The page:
The first step in considering the expansion was a survey of the property, locating existing benchmarks and property corners.  GPS locations were recorded and t-posts installed at the corners of unfenced segments of the property and the resulting information used to create a new map of the property, see below.

satellite image of resort expansion
Painted Pony Resort outside Rodeo New Mexico
The white lines represent current fence lines while the purple indicates an unfenced 80 acre New Mexico State land parcel within the resort, and the red line represents an unfenced segment on the south side of the expansion that crosses Gas Line Rd.  Consisting of landscapes that rise from the San Simon River up across the old El Paso and Southwestern Railroad past the old townsite of Apan N.M. toward the Peloncillo Mountains, the circumference is 6 miles and it is 1.75 miles from west to east across the estate.

A gate and trail now lead from the interior fence along the old railroad to the SE corner of the property.  Guests may now hike or ride to within a mile of the large outcrops at the base of the Peloncillo mountains without leaving the estate.


Friday

Making an Impact

The recent loss, and recovery, of several computers reinforced the idea of the utility of the internet and computers in general.  Without internet access it was difficult to maintain real time contact with the owner, especially when 80 guests were expected for a wedding and he was traveling.  It was impossible to order computer parts needed to repair the broken computers and impossible to upload any information about the Painted Pony Resort or the area.  Fortunately the problems were resolved, one by one, and the ability to communicate with the rest of the planet re-established.  As a measure of the utility of the ability to communicate (and have an impact on the rest of the world) from the heart of the San Simon Valley, tallies of  some of the materials created and published from a trailer were collected.  To date, there were a total of 1,942,520 views of the material produced by a guy in a trailer sitting in the desert, demonstrating that even in an isolated place like the bubble it is possible to create and distribute material that interests other people.  While in the grand scheme of things 2 million views may not be much, in the final analysis, the most important measure is the effect on local business.  That is do other businesses see a tangible result as a result of these efforts?  Six weddings at the Painted Pony Resort (with more scheduled) is consistent with the notion that by providing interesting information about the area does bring in more business.  Who would have thought the San Simon valley could be a wedding destination?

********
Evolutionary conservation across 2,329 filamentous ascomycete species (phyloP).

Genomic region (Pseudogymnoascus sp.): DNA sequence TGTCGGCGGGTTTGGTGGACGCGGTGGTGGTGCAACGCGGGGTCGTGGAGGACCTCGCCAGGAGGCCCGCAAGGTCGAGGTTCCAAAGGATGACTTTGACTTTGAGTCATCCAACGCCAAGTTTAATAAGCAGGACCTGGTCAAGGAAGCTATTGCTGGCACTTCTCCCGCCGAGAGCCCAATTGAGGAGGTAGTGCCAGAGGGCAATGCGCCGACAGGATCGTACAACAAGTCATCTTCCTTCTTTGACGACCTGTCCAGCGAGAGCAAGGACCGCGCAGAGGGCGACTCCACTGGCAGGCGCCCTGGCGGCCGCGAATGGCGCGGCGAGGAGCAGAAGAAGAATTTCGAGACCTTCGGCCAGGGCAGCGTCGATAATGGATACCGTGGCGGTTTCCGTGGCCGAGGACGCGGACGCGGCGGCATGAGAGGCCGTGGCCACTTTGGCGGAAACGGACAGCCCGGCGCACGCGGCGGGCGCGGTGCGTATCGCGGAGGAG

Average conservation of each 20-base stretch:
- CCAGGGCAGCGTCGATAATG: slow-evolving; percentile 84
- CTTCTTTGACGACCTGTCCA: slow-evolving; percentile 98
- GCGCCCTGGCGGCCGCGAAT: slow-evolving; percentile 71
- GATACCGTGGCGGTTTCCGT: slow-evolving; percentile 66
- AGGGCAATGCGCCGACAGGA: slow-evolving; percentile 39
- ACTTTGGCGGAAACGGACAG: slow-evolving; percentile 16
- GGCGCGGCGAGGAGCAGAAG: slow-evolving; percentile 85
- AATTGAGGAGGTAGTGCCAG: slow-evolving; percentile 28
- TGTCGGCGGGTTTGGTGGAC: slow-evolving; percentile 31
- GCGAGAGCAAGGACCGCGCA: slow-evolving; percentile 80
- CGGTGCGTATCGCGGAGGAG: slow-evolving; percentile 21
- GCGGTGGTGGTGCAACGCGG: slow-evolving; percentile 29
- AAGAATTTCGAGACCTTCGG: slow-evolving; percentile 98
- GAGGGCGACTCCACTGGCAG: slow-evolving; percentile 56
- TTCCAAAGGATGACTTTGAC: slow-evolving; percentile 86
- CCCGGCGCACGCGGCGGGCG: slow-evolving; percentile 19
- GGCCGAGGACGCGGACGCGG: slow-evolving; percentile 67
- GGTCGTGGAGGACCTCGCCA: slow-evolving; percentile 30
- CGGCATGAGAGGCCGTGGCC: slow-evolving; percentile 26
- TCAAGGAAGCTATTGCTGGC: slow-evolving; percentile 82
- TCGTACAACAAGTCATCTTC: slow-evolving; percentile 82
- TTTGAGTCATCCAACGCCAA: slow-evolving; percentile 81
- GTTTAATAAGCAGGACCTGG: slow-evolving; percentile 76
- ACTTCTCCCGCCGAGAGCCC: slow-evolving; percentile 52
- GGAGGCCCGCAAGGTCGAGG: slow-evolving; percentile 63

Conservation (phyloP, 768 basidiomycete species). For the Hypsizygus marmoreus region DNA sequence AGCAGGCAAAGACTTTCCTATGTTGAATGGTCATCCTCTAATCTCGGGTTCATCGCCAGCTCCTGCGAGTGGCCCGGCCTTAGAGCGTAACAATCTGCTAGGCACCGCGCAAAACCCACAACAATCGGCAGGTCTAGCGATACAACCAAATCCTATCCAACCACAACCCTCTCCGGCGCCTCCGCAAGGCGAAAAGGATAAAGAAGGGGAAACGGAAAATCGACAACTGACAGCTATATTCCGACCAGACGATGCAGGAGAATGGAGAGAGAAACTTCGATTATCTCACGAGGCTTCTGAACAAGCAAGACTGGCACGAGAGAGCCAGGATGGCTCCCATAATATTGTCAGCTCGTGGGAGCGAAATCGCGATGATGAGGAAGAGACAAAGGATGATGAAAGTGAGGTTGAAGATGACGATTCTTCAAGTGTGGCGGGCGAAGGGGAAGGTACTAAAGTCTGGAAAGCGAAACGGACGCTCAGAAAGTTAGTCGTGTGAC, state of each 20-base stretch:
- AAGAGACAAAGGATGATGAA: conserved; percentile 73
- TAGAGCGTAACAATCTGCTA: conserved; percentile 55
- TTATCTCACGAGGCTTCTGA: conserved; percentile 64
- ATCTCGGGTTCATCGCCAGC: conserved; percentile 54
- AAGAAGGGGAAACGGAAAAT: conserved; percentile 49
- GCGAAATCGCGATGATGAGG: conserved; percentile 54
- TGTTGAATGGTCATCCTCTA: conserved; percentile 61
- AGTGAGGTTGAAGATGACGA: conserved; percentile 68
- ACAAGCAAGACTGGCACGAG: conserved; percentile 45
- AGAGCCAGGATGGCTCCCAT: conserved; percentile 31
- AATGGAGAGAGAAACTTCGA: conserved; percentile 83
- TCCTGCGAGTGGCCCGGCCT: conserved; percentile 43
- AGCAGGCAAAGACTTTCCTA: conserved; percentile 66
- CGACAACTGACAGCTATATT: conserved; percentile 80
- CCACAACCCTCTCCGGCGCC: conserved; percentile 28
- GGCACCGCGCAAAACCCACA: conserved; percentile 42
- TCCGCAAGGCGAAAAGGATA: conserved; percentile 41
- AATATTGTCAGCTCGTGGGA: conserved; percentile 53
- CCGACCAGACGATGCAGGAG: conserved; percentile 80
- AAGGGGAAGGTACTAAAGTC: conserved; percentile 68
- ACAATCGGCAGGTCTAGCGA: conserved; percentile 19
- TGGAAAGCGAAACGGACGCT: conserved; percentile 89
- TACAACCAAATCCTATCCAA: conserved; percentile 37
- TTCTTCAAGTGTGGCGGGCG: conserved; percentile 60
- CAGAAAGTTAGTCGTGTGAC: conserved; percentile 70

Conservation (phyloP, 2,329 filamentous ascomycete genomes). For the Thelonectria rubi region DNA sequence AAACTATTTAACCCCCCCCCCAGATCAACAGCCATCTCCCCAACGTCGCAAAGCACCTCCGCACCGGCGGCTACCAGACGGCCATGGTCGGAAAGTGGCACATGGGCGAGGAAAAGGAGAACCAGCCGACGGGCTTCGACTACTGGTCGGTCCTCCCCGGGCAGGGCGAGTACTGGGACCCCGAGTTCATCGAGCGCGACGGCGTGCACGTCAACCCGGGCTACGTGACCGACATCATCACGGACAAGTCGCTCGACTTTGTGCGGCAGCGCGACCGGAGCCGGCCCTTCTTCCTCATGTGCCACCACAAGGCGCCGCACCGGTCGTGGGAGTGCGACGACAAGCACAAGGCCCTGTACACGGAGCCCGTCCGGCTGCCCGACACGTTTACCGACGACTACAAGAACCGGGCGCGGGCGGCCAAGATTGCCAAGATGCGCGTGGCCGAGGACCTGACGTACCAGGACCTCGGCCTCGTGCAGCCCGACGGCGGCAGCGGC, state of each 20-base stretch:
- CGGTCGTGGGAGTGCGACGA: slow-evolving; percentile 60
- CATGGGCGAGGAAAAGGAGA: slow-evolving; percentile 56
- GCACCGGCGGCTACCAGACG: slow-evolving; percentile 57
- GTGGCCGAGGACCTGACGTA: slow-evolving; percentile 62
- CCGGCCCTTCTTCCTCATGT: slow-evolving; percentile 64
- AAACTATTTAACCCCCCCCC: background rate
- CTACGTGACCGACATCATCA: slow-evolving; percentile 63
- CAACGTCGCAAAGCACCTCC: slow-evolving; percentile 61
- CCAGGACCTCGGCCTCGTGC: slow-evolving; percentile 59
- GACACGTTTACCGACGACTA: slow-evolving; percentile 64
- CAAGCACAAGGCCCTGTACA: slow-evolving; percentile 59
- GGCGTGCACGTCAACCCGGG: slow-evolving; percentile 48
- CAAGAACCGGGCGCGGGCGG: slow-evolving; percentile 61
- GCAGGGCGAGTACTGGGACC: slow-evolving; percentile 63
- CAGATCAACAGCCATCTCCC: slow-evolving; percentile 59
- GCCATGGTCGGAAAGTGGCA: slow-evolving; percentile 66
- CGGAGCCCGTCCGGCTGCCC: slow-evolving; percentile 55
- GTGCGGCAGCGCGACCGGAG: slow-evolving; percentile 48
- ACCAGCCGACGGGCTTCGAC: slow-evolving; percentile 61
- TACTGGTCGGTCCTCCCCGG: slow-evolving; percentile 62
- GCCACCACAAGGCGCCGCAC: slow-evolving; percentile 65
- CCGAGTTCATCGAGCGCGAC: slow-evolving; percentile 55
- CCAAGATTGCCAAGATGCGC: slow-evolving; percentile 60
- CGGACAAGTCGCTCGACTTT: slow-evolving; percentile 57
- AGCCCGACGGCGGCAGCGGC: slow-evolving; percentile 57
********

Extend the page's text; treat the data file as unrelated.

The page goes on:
The ability of an individual to create and then reach out and present the material to others on the planet is unique and only possible with a computer and internet access and as a result I believe the internet is most democratizing tool invented by our species.  Everyone has a voice in the marketplace of ideas and everyone has a chance to be heard and make a difference.

Data:

Google Earth photographs - 1,260,214 views.

 
Blogs:
 Blogging from the Boot Heel - 68,990 views


 The Sky Gypsies - 50,302 views



Website:
 The Painted Pony Resort - 72,778 views



Flickr photographs - not available

Hiking maps - 256,038 views

YouTube videos - 125,750 views



Photobucket - 108448 views



Sunday

Desert Gardening

Not having a green thumb nor being a gardener an inordinate amount of time is spent gardening at PPR.  In the past, buying plants from nursery's was the way new plants arrived at the Painted Pony Resort.  But not any more, instead gardening skills were developed in an attempt to grow new plants for the estate.